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Absent fathers 'must be urged to join family': Minister criticises couples who have children, but no intention of getting married

ABSENT fathers should be urged back into the family home to play a more active role in their children's upbringing before the family is allowed to claim state benefits, John Redwood, the Secretary of State for Wales, told an audience of Conservatives last night.

At a Cardiff conference organised by the Conservative Political Centre, aimed at 'thinking the unthinkable' about the future of the welfare state, Mr Redwood condemned couples who have children, but have no intention of getting married or having a stable relationship.

When asked later how exactly fathers might be urged back into the home, Mr Redwood told the Independent: 'Firstly, by starting a debate about it. A lot is to do with social expectations and encouragement. There are cases where it is possible to bring the father on side, or tell the couple to think first before they have children because it can be prevented.

'Wherever possible, couples should provide a stable relationship and build a loving home before they have children.'

Mr Redwood said the Government should build on its new legislation to force absent fathers to make a financial contribution towards the cost of raising their children. If the mother refuses to identify the father, she risks losing benefit.

In his speech, called 'Dependency and Dynamism', Mr Redwood said: 'One of the biggest social problems of our day is the surge in single-parent families. Everyone would wish to help the family that has suddenly lost the father through death, or if the mother has been abused or badly treated by the father and the relationship has broken down.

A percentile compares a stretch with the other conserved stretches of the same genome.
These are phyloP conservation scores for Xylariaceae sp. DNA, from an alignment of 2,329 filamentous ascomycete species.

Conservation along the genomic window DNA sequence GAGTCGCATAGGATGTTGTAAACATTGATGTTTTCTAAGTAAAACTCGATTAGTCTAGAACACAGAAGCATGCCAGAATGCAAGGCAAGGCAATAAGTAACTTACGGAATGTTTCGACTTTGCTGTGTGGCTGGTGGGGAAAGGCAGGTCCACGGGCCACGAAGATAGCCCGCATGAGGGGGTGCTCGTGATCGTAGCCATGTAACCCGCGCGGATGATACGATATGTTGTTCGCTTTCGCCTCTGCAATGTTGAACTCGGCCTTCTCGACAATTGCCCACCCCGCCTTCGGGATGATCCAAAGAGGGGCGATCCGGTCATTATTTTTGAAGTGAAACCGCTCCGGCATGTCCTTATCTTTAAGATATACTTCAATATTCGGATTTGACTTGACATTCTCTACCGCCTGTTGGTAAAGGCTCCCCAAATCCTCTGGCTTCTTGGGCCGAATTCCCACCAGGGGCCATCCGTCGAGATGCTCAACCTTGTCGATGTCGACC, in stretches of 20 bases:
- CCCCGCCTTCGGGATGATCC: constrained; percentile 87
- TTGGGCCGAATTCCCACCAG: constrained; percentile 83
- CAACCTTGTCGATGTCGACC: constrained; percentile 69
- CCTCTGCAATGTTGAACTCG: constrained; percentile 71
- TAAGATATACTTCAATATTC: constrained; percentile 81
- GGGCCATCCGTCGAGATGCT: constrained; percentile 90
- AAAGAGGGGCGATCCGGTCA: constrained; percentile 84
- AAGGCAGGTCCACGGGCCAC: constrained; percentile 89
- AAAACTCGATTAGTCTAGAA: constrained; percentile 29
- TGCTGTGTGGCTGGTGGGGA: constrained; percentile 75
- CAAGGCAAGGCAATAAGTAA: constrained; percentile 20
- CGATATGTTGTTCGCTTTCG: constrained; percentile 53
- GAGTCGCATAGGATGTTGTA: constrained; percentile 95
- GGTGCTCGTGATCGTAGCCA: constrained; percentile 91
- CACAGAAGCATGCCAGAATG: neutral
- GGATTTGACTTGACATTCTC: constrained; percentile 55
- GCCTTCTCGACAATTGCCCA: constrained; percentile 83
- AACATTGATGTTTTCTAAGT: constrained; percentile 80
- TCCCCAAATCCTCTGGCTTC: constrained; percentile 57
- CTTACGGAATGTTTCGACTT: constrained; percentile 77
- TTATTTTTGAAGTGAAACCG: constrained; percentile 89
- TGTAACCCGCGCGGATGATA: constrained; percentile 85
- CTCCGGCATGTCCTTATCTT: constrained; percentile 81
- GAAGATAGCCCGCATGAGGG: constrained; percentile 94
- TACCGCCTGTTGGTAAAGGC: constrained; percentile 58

'What is more worrying is the trend in some places for young women to have babies with no apparent intention of even trying a marriage or stable relationship with the father of the child.

'In these circumstances, it must be right, before granting state aid, to pursue the father and see whether it is possible for the father to make a financial contribution, or even a fuller contribution by offering the normal love and support that fathers have offered down the ages to their families. It would be better for the child and better for the family and better for the state if more fathers assumed their natural responsibilities.'

Mr Redwood then described a recent visit to a housing estate where he was told that more than half the families were single-parent families. He asked what action was being taken to involve the men in helping bring up the children they had fathered.

He said: 'I was told 'there aren't many fathers around here'. In that community people had begun to accept that babies just happened and there was no presumption in favour of two adults creating a loving family background for their children. It is that we have to change.'

Today, the conference will hear a keynote speech from Peter Lilley, Secretary of State for Social Security. It will also hear from Professor Michael Novak, of the right-wing American Enterprise Institute, and Joe Kirwan, former principal of Plater College, Oxford, on 'Why Beveridge (founder of the welfare state) was wrong'.